“Rituals of Humiliation: Understanding Race and Caste”
A Book Launch and Panel Discussion
On Wednesday, February 21st, at 6:00 pm, the International Student Caucus at Union Seminary in the City of New York, will be hosting a book launch event for Sunder John Boopalan‘s new book Memory, Grief and Agency.
After the author’s remarks, there will be a panel discussion moderated by Kripanand Komanapalli, and will feature responses from Union Professors Andrea White and Claudio Carvalhaes.
About the Book:
Comparing Indian and U.S. contexts of caste and race, and guided by a liberative theological imagination, in Memory, Grief and Agency Sunder John Boopalan argues that an active memory of and grief over structural wrongs yields positive agency. Such agency, Boopalan suggests, generates rites of moral responsibility that serve as antidotes to violent identities and catalyze hospitable social practices.
About the Author:
Sunder John Boopalan was a postdoctoral fellow at the Episcopal Divinity School, Cambridge, and currently serves as Minister for Community Life and Theologian in Residence at First Baptist Church in Newton Centre, Newton. In his writings, Boopalan speaks from a Christian Dalit perspective, and his interdisciplinary research addresses themes and concerns in political theologies and theological ethics.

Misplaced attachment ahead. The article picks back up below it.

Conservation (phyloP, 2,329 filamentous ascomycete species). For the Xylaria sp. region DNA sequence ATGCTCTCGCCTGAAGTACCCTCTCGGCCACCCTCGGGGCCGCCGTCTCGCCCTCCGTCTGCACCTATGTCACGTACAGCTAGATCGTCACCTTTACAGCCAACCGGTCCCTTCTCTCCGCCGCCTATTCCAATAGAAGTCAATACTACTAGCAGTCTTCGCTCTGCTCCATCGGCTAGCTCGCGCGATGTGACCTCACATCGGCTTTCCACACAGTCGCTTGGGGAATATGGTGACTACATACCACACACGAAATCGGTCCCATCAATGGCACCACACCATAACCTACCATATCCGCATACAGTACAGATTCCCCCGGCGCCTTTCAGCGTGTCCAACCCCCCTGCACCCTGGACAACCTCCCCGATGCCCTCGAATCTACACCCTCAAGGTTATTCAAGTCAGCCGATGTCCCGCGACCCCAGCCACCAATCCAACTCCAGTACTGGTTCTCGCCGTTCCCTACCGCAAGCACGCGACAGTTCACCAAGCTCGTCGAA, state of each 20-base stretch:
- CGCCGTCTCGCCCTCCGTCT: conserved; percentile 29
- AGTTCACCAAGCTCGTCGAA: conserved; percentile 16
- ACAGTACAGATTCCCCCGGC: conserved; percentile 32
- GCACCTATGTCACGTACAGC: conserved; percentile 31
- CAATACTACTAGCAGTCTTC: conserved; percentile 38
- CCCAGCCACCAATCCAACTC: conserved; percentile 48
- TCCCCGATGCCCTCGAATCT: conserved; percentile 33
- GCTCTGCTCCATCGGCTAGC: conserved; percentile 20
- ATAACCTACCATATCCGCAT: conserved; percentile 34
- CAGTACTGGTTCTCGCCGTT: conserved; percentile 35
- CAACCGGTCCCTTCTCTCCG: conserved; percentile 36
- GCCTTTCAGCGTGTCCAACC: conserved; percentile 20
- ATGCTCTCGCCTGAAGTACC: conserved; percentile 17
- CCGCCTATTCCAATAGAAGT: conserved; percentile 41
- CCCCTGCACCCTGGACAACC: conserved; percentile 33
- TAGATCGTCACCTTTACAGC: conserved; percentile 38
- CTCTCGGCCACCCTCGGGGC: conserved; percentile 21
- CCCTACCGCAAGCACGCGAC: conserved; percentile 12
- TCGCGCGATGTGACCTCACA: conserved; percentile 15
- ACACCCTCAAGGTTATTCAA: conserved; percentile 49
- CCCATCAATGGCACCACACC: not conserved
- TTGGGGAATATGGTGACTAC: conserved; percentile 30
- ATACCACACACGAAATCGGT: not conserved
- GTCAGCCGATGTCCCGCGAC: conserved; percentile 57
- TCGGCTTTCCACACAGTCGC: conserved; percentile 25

About the Panelists:
Kripanand Komanapalli is a doctoral student in the Department of Religion and the Institute of Comparative Literature and Society at Columbia University. His research lies at the intersection of Religion, Politics and Caste in South India.
Rev. Dr. Claudio Carvalhaes, a theologian, liturgist and artist, is the Associate Professor of Worship at Union. He is the author of Eucharist and Globalization: Redrawing the Borders of Eucharistic Hospitality.
Rev. Dr. Andrea C. White, Associate Professor of Theology & Culture at Union, is a womanist theologian and the co-chair of the American Academy of Religion’s Black Theology group. Her forthcoming publications include The Back of God: A Theology of Otherness in Karl Barth and Paul Ricoeur & The Scandal of Flesh: Black Women’s Bodies and God Politics.